A View from Within: Jessica Jean-Marie Speaks

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A View From Within Dean, teacher, mother and thirty-something year old, Jessica Jean-Marie was asked to speak about society's interpretation of the way women dress and the comments that Chef Ayesha Curry made in December regarding the way women dress "nowadays". 

Q. A lot of people took her tweets as an opportunity to bash women who dress scantily, calling those offended hoes, sluts and bitches. What is your view of the issue in general? What's your position?

A. I definitely don't read her comment as offensive, although that may be what it is. I don't think we can continue associating the way one dresses with one's sexual being and sexual choices. The people who began to name call were looking for an opportunity to be misogynistic whether it had to do with Curry or not. My general view on the issue is that women have the right to dress how they want but that it must fit the venue.

I respect what she’s choosing to do. It’s her body and it’s her choice and it’s her right to do that. I don’t hear her saying anything that’s problematic. Women consists of such a vast amount of people; there’s no one way to say how women feel. My own personal take is: I’d rather be classy but even classy can be subjective. I can be classy and still be wearing something short--nothing too expressive. Someone else may look at that and say you’re showing too much, Like what does that mean.

To be a woman who is proud of their body and walks comfortably in their skin does not equate to showing all of it all the time.

Q. What do you make of the responses she got though? With those who agreed with her seeing an opportunity to degrade other women and with those who disagreed feeling like she was shaming women.

A. I think that while she probably thought that her comment was off handed and about her alone, it's her responsibility to make a response to that and disavow all the degrading comments that are coming out. People who want to shame and degrade women will always look for an opportunity anywhere they can to say "see? other women feel the same way, so I must be right" That's non-sense. I'm happy she spoke out against that too.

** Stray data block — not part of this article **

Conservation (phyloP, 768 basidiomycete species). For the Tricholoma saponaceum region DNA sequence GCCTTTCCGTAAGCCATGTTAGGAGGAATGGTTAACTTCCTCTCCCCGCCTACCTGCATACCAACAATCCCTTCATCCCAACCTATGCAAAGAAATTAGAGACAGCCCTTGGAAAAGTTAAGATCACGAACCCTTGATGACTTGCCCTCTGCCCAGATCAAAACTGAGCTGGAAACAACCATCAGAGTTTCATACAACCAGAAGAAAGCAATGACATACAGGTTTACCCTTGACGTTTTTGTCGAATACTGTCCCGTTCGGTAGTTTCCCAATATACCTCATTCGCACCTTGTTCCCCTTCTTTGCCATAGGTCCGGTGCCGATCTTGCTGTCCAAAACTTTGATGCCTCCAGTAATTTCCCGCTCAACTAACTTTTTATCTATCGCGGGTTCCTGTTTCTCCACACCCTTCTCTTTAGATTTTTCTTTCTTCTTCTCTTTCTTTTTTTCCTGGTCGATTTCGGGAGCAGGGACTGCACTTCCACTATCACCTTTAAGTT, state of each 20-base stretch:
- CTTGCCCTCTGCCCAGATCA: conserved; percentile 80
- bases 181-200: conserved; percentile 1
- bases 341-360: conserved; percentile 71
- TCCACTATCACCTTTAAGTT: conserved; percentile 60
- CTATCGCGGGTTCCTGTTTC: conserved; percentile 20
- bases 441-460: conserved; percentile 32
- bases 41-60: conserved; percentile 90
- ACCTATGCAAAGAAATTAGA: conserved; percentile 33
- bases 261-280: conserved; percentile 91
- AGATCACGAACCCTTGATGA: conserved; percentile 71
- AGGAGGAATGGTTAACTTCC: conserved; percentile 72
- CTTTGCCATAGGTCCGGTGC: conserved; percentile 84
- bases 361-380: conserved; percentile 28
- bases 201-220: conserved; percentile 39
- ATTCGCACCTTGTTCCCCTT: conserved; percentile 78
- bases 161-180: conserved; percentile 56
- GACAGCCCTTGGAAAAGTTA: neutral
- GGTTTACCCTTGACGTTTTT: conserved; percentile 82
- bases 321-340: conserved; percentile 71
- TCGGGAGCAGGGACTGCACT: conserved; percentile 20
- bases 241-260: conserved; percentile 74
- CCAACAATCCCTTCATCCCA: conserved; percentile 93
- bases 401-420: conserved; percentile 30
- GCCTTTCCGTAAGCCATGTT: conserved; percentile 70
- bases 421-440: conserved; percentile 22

Q. Do you agree with Curry?

A. To be honest with you, you're never going to hear me say I'm save my shit for my man. It's for me and I show it how I see fit. If I'm going to look sexy, then that's what I'll do. If I want to look reserved and classy and knowledgeable about how I put myself together then that's within my Black woman's right. Him [boyfriend] feeling like I look good is a definite plus, but my driving force behind how I dress has to be about me, with or without him.

Q. Why does it have to be about you?

A. Because I'm always with me. My self-confidence is rooted in who I am and how I want to be perceived and respected. So, I'm not going to act like I don't want to look good for Sem [boyfriend] when we go out, but my idea of looking good an delivering that is based on how I want to show myself off and every woman has the right to make that choice. People associating slut, ho, and bitch with the way someone dresses when there are people who dress covered head to toe still have issues with those titles.

Q. What underlies your thinking?

A. Well it stems from childhood; growing up in an old-school Haitian Catholic household, a lot of importance was placed on being reserved. How one chooses to dress is rooted in our identity and what it is that we want to say when we can't say it.

Q. I do want to talk more about Haitian immigrant culture, Catholicism and conservatism. Why do you think being dressed chastely becomes a checkpoint for that particular identity?

A. It goes back to the man thinking they own our body. Catholic: the man is God. Black Haitian: the slave master told us that our body was his. So, fighting against that is a point of resistance but is that a conscious thought on people's minds? How do you honor your culture but resist the deeply seated patriarchal seeds that are rooted in it?

Q. Which, of course, makes me want to ask: how do you?

A. Often with clothing that shares my ideology like my Bob Marley shirt--a true prophet. But my honoring is subconscious; my style is reserved but present. Reserved but acknowledging I am a woman who has a body with amazing curves. I have small breasts that I love and give myself permission to wear tops that say the like.


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Jessica Jean-Marie is the Dean at Harvest Collegiate High School and also the mother of the most mature and cutest one year old you'll ever meet. Through both teaching and living her words of activism, Jessica knows what she's talking about. She thinks Black girls are fly because of their dopeness and their willingness to say the same about other Black girls. Follow her on Instagram.